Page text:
Bird and glider in tandem flight. Photo montage courtesy of Phil Richardson, © Woods Hole Oceanographic Institution The words “fly like an eagle” are famously part of a song, but they may also be words that make some scientists scratch their heads. Especially when it comes to soaring birds like eagles, falcons and hawks, who seem to ascend to great heights over hills, canyons and mountain tops with ease. Scientists realize that upward currents of warm air assist the birds in their flight, but they don’t know ...
Physicists Train Robotic Gliders to Soar like Birds

UC San Diego Researchers Charge Quest to End ‘Voltage Fade’

Many of our modern devices—from cell phones to electric cars—depend on charged batteries to operate. But when battery voltage fades, so does the amount of energy a battery can hold. This fading is especially problematic for certain lithium-rich cathode materials used to power things like electric cars; how the fading occurs isn’t well understood. To help remedy the problem, a team of UC San Diego researchers applied heat and X-ray imaging differently to demonstrate for the first time the origins of voltage fade. I...
UC San Diego Researchers Charge Quest to End ‘Voltage Fade’

Physicists Practice ‘Spin Control’ to Improve Information Processing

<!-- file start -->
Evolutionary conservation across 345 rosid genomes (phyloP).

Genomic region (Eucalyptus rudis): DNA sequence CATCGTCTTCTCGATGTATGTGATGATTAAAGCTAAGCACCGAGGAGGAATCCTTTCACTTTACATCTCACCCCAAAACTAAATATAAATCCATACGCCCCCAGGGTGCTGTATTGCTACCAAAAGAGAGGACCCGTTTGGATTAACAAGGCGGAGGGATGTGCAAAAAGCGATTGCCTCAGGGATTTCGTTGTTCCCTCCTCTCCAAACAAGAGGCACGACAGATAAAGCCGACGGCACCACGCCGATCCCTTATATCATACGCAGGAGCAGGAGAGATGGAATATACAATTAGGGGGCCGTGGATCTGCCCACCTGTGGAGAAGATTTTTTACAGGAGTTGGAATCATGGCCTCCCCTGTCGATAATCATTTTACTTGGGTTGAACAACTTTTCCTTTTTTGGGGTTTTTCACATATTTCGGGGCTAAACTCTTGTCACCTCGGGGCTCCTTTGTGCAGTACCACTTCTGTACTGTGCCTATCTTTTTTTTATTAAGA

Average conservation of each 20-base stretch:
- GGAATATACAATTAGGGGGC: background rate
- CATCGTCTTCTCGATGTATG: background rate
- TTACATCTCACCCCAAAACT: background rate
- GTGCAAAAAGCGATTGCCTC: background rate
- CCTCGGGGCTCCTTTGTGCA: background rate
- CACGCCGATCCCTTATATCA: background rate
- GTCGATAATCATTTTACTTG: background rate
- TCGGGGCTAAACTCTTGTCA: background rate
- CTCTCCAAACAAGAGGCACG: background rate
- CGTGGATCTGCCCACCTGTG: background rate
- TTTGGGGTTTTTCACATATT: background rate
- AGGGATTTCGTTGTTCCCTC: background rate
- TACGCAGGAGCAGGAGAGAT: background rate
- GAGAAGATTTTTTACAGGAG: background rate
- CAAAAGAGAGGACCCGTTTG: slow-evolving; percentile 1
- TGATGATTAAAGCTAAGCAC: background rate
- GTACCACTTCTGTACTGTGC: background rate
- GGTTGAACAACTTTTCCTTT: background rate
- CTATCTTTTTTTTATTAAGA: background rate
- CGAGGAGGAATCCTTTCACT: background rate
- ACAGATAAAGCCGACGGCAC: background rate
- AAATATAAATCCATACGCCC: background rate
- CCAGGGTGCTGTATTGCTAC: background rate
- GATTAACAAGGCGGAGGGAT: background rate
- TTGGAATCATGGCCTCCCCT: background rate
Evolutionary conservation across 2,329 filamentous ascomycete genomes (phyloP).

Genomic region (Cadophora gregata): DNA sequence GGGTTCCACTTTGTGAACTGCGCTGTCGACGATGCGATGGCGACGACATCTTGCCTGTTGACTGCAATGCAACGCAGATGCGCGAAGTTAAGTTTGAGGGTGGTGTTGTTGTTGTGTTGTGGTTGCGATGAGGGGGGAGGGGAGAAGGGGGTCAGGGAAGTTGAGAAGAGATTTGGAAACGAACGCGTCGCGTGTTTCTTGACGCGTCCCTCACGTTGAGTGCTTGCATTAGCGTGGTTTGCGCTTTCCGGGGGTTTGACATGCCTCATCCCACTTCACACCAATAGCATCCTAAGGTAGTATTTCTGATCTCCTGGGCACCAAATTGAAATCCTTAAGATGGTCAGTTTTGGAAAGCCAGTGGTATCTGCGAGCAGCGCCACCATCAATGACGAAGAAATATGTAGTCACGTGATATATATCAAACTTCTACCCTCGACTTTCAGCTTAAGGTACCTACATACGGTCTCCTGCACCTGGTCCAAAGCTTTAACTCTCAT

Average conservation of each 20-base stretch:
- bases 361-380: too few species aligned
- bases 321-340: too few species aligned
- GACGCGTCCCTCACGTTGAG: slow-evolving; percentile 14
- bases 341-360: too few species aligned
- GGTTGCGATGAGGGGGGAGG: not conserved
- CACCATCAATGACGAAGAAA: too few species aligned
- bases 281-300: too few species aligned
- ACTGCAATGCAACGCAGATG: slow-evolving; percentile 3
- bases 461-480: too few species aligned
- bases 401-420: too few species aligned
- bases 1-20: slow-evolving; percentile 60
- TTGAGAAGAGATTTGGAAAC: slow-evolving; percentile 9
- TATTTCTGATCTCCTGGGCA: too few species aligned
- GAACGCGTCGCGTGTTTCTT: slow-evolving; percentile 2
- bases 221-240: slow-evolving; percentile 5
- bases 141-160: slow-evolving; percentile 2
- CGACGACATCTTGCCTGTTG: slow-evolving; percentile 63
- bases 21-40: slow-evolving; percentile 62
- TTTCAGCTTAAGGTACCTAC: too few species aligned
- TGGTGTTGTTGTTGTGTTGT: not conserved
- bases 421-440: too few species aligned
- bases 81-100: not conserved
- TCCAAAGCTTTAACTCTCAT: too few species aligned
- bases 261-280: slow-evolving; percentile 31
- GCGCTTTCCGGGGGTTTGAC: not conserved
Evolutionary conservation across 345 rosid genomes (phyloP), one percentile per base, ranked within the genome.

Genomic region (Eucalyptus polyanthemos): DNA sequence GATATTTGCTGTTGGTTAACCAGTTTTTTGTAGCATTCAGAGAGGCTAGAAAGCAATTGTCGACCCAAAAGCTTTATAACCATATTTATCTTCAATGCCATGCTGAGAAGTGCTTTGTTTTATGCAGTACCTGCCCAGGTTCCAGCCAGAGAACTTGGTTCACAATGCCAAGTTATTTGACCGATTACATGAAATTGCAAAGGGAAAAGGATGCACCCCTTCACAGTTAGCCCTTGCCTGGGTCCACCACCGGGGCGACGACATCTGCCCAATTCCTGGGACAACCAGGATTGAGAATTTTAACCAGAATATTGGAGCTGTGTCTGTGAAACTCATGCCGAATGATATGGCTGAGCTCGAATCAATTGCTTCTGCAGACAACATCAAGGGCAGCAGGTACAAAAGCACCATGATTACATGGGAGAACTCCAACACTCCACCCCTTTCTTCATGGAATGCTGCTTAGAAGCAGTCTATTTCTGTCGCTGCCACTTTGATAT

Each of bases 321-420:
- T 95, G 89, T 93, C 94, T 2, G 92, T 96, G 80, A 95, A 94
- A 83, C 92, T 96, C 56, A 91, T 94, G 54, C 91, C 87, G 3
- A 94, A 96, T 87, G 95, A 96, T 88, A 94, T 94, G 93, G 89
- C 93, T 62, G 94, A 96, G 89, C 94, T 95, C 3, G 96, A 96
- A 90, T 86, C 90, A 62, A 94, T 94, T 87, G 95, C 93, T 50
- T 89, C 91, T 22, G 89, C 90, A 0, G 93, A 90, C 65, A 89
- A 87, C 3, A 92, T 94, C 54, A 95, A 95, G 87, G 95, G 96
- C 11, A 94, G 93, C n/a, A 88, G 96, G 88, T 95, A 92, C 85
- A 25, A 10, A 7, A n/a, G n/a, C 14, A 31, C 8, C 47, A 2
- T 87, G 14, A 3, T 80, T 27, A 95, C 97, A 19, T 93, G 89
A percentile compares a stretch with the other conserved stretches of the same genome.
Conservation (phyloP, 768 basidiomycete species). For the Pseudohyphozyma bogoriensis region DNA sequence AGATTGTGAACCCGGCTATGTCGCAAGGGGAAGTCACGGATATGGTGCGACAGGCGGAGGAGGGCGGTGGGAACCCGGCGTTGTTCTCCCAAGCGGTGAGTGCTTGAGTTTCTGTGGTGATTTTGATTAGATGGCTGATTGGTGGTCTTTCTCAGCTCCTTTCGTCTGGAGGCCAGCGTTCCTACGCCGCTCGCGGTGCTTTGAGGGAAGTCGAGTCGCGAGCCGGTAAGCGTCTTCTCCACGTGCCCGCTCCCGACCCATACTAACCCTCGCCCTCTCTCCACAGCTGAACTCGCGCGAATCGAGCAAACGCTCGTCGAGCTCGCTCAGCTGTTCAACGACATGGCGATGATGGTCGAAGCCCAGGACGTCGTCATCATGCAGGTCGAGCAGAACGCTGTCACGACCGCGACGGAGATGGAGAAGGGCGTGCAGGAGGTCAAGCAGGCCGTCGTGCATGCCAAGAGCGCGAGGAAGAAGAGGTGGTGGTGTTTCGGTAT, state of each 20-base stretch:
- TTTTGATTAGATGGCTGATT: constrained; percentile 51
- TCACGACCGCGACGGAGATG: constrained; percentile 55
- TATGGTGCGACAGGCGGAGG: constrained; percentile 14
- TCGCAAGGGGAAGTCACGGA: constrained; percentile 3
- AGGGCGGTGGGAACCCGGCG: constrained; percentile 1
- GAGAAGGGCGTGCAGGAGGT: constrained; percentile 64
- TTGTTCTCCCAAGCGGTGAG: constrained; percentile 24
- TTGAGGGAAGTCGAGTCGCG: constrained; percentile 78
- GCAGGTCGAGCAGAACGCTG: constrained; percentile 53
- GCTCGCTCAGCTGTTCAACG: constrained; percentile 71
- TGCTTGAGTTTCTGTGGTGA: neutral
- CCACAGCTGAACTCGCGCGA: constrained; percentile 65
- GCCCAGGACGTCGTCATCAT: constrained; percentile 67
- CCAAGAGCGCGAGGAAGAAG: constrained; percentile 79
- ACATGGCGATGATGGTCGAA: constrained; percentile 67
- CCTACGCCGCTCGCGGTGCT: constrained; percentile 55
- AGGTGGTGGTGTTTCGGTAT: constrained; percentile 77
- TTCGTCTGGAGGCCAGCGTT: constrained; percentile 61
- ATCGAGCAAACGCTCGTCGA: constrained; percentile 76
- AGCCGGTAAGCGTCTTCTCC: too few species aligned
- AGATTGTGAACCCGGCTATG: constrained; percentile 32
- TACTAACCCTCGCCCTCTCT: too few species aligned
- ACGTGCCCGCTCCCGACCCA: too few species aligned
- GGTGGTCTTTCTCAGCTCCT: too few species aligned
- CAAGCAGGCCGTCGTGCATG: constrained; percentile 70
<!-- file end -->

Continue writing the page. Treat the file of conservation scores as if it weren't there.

Currently, information-processing tools like computers and cell phones rely on electron charge to operate. A team of UC San Diego physicists, however, seeks alternative systems of faster, more energy-efficient signal processing. They do this by using “excitons,” electrically neutral quasiparticles that exist in insulators, semiconductors and in some liquids. And their latest study of excitonic spin dynamics shows functional promise for our future devices. In their research, Professor Leonid Butov and recent physics PhD ...
Physicists Practice ‘Spin Control’ to Improve Information Processing

‘Gold Standard’ Research Presents Promise for Plasmonic Devices

To begin to understand the field of plasmonics, picture the rich colors of stained glass windows in Gothic cathedrals or the pixelation of a digital photo on a laptop screen. In some way, shape or form these are plasmons on display. Basically, plasmons are traveling waves of rippling electrons that can be excited in plasmas, metals or semiconductors. They lie at the heart of plasmonics. In such systems, plasmons bunch up and spread out as a group, enhancing and manipulating electromagnetic energy and concentrating optical...
‘Gold Standard’ Research Presents Promise for Plasmonic Devices

Physicists’ Room-Temperature Research Leads to ‘Exciting’ Possibilities for Science

As if taken from a Star Wars or Star Trek movie script, the term “exciton” (pronounced ˈek-sə-tän) comes from condensed matter physics. Excitons are bound states of electrons and electron holes attracted to each other by electrostatic force. They can be created both by light and transformed into light. Electrically neutral, these quasiparticles exist in systems like insulators and semiconductors, but University of California San Diego physicists have established a way that may bring them into future cell phones and laptops.
Physicists’ Room-Temperature Research Leads to ‘Exciting’ Possibilities for Science